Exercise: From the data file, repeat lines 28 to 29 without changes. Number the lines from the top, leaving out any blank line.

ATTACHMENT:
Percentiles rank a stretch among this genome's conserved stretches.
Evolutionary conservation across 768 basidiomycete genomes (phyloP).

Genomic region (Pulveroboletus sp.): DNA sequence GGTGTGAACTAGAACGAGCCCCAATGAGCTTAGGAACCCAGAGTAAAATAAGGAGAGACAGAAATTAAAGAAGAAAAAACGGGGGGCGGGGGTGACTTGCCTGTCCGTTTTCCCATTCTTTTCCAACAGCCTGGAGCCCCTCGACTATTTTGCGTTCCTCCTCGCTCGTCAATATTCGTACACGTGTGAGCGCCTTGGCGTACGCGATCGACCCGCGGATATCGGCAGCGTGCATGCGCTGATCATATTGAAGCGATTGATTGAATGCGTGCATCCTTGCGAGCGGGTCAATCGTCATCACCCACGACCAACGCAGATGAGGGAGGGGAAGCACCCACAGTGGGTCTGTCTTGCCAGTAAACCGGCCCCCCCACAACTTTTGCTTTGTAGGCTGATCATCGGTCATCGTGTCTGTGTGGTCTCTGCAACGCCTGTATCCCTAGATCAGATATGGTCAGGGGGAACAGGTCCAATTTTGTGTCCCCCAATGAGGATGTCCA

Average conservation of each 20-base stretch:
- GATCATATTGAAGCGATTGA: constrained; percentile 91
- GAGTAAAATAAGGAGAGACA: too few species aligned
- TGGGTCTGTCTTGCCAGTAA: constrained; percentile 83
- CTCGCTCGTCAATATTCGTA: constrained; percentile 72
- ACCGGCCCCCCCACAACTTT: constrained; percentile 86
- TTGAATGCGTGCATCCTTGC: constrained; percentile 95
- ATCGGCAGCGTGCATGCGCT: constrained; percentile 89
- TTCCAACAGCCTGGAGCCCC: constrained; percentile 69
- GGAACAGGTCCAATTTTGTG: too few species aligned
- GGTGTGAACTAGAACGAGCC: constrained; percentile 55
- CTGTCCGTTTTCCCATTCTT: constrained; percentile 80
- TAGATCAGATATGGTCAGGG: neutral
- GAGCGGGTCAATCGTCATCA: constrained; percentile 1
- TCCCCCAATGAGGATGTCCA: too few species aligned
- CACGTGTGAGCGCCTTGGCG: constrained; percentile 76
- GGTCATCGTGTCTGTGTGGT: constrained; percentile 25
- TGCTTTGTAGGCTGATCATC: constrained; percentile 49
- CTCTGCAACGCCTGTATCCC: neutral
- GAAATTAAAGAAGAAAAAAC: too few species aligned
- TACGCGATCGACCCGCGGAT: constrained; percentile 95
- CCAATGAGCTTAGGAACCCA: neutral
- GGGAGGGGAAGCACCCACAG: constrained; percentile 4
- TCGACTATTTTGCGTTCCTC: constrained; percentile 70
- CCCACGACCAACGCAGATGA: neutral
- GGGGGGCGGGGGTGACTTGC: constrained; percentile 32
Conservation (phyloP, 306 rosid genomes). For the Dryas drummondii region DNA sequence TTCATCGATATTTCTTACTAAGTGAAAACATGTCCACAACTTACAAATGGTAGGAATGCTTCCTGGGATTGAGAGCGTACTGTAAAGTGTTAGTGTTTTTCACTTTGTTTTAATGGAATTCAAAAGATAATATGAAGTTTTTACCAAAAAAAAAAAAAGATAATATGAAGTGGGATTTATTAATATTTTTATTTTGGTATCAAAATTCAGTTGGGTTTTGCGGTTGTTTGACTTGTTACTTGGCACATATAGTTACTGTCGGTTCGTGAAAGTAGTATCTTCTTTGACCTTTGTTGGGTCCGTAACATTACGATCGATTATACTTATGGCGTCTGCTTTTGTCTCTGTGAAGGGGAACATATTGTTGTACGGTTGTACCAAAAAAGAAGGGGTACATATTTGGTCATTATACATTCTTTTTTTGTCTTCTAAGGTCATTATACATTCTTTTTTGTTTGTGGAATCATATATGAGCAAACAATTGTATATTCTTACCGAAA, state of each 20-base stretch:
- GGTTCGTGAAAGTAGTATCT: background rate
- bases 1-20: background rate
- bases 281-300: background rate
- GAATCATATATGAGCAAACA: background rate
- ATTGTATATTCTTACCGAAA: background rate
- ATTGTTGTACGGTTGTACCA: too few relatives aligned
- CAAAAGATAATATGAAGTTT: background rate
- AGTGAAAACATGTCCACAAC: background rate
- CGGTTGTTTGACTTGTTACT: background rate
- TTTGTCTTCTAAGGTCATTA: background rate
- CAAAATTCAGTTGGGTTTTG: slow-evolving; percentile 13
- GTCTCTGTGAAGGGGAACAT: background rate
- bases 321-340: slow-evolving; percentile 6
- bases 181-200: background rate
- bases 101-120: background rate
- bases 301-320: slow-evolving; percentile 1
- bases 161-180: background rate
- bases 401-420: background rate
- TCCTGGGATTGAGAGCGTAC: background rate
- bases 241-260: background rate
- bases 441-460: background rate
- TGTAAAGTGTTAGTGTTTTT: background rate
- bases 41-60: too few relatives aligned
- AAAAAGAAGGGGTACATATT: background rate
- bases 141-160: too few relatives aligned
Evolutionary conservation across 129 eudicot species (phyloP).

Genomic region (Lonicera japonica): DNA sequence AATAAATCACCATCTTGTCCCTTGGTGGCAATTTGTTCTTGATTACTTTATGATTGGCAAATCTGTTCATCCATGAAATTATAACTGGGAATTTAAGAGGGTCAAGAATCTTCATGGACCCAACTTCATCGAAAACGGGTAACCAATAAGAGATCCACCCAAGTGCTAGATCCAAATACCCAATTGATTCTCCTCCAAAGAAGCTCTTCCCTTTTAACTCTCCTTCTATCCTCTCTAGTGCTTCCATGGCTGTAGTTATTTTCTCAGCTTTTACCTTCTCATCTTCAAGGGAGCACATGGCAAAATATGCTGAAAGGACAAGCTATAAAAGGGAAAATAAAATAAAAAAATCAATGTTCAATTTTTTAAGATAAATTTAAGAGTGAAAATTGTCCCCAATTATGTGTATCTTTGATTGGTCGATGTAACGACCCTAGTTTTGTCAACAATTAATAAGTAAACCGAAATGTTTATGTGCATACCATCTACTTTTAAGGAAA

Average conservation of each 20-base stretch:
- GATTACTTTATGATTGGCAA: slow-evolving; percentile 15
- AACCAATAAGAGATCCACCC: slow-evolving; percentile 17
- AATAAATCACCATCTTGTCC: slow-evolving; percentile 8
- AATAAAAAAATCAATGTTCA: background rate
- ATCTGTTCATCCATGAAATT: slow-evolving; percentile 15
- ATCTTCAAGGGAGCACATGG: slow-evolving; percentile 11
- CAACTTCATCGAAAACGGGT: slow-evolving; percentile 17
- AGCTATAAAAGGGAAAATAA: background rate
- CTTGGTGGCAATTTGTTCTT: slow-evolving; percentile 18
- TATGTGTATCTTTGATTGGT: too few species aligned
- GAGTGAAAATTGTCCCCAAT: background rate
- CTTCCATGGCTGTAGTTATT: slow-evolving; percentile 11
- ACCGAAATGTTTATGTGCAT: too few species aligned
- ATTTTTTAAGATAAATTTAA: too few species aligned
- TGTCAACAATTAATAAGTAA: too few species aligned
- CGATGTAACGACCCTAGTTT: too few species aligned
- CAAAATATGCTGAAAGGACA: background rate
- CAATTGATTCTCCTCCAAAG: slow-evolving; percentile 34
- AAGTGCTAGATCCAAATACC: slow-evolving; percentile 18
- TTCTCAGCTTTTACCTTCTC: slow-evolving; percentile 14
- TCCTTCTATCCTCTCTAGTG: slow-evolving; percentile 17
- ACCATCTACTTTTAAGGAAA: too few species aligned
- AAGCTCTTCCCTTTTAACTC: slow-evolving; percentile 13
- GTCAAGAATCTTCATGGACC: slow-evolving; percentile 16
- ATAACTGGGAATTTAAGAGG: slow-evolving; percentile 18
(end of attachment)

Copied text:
- CCCACGACCAACGCAGATGA: neutral
- GGGGGGCGGGGGTGACTTGC: constrained; percentile 32